The NCAA said today that it has appointed former Sen. George Mitchell as an Athletics Integrity Monitor of Penn State. His job will be to make sure the university is complying with the sanctions put in place after the Jerry Sandusky child sex abuse scandal.
Mitchell has been appointed for a five-year term that begins immediately.
The Federal Trade Commission is proposing some tougher rules to control the privacy of children online. According to The Washington Post, the proposed rules would make it more difficult for advertisers and social networks to collect information from children.
India's electric system is under constant stress and blackouts are common. Elliot Hannon was on the streets of New Delhi when power went out Tuesday, but he didn't realize there was an outage until later.
Credit Sajjad Hussain / AFP/Getty Images
During the blackout on Tuesday, an Indian barber cut hair by candlelight in his shop in Kolkata.
Credit Bikas Das / AP
The traffic in New Delhi's Connaught Place was even worse than usual after the power went out Tuesday. But most Indians viewed the blackout as just one more inconvenience rather than a major crisis.
U.S. Olympic boxing team captain Jamel Herring lost his light welterweight bout yesterday, but it's not the first setback he's faced — and he says he won't let his team lose its momentum in the London Olympics because of his defeat.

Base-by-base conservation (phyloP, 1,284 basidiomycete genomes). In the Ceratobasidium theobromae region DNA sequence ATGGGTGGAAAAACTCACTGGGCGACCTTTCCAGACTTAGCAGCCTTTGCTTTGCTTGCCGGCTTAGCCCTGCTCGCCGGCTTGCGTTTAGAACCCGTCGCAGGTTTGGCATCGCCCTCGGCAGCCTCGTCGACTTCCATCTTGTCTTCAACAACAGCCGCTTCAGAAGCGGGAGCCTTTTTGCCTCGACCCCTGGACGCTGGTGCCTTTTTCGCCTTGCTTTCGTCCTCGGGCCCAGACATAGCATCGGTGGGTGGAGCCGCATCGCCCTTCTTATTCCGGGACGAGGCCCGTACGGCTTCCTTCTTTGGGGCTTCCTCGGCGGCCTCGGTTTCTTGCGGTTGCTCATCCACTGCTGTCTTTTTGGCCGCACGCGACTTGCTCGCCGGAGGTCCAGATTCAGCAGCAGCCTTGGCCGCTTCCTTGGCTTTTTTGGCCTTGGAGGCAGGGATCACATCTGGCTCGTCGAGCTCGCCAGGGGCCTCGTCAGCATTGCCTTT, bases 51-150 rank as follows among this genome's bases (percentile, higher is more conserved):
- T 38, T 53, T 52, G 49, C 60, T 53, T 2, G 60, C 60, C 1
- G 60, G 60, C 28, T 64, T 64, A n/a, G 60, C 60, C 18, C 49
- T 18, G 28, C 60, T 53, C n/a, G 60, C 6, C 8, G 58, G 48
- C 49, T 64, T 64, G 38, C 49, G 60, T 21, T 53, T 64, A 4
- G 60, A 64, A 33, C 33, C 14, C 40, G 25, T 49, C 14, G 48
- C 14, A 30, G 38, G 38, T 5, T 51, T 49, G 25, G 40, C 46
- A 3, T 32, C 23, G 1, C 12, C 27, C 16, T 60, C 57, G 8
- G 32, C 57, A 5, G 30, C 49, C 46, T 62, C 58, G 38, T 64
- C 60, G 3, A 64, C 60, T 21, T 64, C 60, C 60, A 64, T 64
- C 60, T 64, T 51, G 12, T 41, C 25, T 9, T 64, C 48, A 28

American swimmer Nathan Adrian's name hasn't been on everyone's mind, the way that Michael Phelps' or Ryan Lochte's has. But he did something that even Lochte couldn't do this week: beat Yannick Agnel in a head-to-head race.
Adrian's time of 47.52 seconds in the men's 100-meter freestyle gave him his first individual gold medal, as he also beat James Magnussen of Australia, who came in second, and Brent Hayden of Canada.
In his <em>New Yorker </em>article, <a href="http://www.newyorker.com/reporting/2012/08/06/120806fa_fact_lizza">Fussbudget</a>, Ryan Lizza writes: "To envisage what Republicans would do if they win in November, the person to understand is not necessarily Romney, who has been a policy cipher all his public life. The person to understand is Paul Ryan."
As the presumptive presidential nominee, former Massachusetts Gov. Mitt Romney is currently the face of the Republican Party. But, as journalist Ryan Lizza suggests in his article in this week's New Yorker, the party's agenda and ideology are being driven by a very different figure: Rep. Paul Ryan of Wisconsin.